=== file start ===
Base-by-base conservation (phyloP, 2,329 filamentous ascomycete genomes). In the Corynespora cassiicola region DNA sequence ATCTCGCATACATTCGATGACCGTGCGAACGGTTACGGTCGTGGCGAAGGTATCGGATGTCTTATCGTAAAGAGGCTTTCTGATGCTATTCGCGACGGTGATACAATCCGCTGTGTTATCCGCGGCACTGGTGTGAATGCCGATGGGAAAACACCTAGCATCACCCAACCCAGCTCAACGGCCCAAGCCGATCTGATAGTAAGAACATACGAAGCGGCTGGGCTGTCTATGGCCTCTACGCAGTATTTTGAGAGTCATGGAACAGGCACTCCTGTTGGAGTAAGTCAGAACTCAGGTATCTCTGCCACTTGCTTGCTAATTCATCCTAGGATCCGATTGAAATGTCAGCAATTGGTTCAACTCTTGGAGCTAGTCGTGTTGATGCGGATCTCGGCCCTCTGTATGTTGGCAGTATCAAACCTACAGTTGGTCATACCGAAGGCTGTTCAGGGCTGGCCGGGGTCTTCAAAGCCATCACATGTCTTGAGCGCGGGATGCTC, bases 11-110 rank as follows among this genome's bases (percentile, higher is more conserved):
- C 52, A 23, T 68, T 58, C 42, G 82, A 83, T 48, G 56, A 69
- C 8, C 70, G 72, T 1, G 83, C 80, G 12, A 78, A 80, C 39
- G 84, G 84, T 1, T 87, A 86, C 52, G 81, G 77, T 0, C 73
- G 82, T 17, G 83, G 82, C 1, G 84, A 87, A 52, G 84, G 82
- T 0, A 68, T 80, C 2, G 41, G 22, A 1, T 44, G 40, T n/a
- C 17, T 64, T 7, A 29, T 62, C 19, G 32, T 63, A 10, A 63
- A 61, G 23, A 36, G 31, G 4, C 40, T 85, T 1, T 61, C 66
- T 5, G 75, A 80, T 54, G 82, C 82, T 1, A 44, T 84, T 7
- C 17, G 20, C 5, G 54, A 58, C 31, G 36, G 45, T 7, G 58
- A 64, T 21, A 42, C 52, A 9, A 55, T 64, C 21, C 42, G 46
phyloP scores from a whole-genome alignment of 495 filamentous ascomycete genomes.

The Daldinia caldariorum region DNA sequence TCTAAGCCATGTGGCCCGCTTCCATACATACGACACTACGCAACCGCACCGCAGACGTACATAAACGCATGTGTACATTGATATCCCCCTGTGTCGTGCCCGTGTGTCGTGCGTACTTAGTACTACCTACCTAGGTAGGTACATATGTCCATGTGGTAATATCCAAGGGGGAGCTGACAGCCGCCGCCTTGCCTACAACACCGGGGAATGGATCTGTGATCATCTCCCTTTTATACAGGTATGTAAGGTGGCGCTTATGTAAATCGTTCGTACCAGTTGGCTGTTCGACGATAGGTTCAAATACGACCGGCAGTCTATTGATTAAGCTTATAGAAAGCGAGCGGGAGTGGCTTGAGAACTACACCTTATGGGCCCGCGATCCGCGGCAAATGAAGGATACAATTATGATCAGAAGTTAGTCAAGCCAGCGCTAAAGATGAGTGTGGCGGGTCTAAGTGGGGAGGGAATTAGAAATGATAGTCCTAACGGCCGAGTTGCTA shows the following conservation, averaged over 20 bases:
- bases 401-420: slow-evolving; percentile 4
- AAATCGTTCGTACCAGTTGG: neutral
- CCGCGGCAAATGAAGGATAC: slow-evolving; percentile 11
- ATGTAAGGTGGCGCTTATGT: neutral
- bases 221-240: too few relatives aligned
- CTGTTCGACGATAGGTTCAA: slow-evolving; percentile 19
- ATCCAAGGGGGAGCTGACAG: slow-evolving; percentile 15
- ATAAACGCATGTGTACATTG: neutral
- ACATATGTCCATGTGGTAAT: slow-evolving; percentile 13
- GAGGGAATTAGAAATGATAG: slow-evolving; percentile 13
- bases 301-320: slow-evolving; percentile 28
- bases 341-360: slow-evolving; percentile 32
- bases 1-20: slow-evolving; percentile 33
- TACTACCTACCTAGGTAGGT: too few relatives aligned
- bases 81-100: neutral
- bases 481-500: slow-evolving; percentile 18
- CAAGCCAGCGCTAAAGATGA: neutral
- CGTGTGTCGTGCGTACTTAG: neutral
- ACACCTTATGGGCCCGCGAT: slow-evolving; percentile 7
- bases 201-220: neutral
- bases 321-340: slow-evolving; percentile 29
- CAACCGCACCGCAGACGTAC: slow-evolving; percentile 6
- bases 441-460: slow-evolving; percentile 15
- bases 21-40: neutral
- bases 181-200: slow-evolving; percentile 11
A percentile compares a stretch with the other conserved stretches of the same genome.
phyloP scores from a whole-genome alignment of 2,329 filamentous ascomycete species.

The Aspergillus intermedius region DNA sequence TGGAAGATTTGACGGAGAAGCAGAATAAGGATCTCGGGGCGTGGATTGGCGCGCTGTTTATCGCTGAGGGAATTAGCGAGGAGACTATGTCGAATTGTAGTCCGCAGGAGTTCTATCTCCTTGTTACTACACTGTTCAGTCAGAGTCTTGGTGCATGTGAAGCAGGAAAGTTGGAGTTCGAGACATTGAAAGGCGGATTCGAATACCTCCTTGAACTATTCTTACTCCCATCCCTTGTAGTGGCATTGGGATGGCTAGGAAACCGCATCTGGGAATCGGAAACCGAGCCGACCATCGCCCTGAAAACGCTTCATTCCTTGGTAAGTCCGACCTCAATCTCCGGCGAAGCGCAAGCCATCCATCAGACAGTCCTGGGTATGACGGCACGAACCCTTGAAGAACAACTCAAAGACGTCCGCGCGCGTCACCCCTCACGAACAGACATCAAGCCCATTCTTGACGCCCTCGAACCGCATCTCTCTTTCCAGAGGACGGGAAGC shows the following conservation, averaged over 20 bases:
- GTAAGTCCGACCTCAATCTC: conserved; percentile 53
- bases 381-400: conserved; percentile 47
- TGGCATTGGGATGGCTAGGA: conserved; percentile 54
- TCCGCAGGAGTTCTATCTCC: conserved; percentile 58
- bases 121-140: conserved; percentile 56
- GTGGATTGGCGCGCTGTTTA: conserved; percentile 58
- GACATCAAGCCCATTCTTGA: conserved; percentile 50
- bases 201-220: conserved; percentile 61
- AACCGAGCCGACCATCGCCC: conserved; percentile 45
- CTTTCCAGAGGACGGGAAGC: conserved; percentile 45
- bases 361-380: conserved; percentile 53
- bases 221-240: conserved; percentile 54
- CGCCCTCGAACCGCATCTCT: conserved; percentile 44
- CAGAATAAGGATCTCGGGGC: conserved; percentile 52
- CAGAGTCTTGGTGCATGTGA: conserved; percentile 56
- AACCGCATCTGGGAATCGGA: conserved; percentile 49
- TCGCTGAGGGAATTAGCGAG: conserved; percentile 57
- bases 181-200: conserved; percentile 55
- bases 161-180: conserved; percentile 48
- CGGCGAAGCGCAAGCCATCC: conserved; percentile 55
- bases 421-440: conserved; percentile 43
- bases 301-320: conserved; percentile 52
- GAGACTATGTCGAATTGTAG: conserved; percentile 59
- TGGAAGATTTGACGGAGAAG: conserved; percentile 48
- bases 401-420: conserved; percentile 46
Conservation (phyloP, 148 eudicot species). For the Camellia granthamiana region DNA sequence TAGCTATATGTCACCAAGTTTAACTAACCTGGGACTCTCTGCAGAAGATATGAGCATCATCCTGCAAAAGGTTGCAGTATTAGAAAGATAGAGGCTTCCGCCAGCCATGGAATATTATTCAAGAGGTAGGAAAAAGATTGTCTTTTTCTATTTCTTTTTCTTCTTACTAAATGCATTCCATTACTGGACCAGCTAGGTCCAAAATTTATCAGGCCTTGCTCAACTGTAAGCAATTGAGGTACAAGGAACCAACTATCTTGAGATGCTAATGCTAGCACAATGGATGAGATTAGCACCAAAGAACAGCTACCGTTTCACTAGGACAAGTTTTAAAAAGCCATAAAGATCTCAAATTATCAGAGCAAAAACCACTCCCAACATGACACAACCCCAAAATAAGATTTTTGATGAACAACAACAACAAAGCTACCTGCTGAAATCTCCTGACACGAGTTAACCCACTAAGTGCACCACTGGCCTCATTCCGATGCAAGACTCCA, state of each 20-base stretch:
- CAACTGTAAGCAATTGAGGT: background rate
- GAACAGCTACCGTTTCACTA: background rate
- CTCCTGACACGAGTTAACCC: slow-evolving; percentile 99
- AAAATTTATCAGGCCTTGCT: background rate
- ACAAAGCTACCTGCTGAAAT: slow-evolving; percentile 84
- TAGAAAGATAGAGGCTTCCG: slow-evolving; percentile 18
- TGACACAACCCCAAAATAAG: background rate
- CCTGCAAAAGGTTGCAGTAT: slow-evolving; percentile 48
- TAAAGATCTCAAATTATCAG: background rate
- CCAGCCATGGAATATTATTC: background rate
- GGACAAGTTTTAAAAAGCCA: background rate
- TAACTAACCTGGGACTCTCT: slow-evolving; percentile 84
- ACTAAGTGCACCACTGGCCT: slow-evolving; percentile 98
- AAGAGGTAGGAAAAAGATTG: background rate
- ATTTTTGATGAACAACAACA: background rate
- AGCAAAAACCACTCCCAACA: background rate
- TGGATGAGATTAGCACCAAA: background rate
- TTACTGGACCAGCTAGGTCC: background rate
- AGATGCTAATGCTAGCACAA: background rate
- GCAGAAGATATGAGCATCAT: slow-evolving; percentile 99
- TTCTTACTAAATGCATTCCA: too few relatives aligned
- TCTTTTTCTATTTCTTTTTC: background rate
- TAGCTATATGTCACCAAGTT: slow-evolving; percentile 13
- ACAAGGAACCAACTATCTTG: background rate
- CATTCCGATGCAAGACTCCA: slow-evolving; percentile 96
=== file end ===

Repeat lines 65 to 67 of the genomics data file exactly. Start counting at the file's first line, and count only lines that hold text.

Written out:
- TGGAAGATTTGACGGAGAAG: conserved; percentile 48
- bases 401-420: conserved; percentile 46
Conservation (phyloP, 148 eudicot species). For the Camellia granthamiana region DNA sequence TAGCTATATGTCACCAAGTTTAACTAACCTGGGACTCTCTGCAGAAGATATGAGCATCATCCTGCAAAAGGTTGCAGTATTAGAAAGATAGAGGCTTCCGCCAGCCATGGAATATTATTCAAGAGGTAGGAAAAAGATTGTCTTTTTCTATTTCTTTTTCTTCTTACTAAATGCATTCCATTACTGGACCAGCTAGGTCCAAAATTTATCAGGCCTTGCTCAACTGTAAGCAATTGAGGTACAAGGAACCAACTATCTTGAGATGCTAATGCTAGCACAATGGATGAGATTAGCACCAAAGAACAGCTACCGTTTCACTAGGACAAGTTTTAAAAAGCCATAAAGATCTCAAATTATCAGAGCAAAAACCACTCCCAACATGACACAACCCCAAAATAAGATTTTTGATGAACAACAACAACAAAGCTACCTGCTGAAATCTCCTGACACGAGTTAACCCACTAAGTGCACCACTGGCCTCATTCCGATGCAAGACTCCA, state of each 20-base stretch: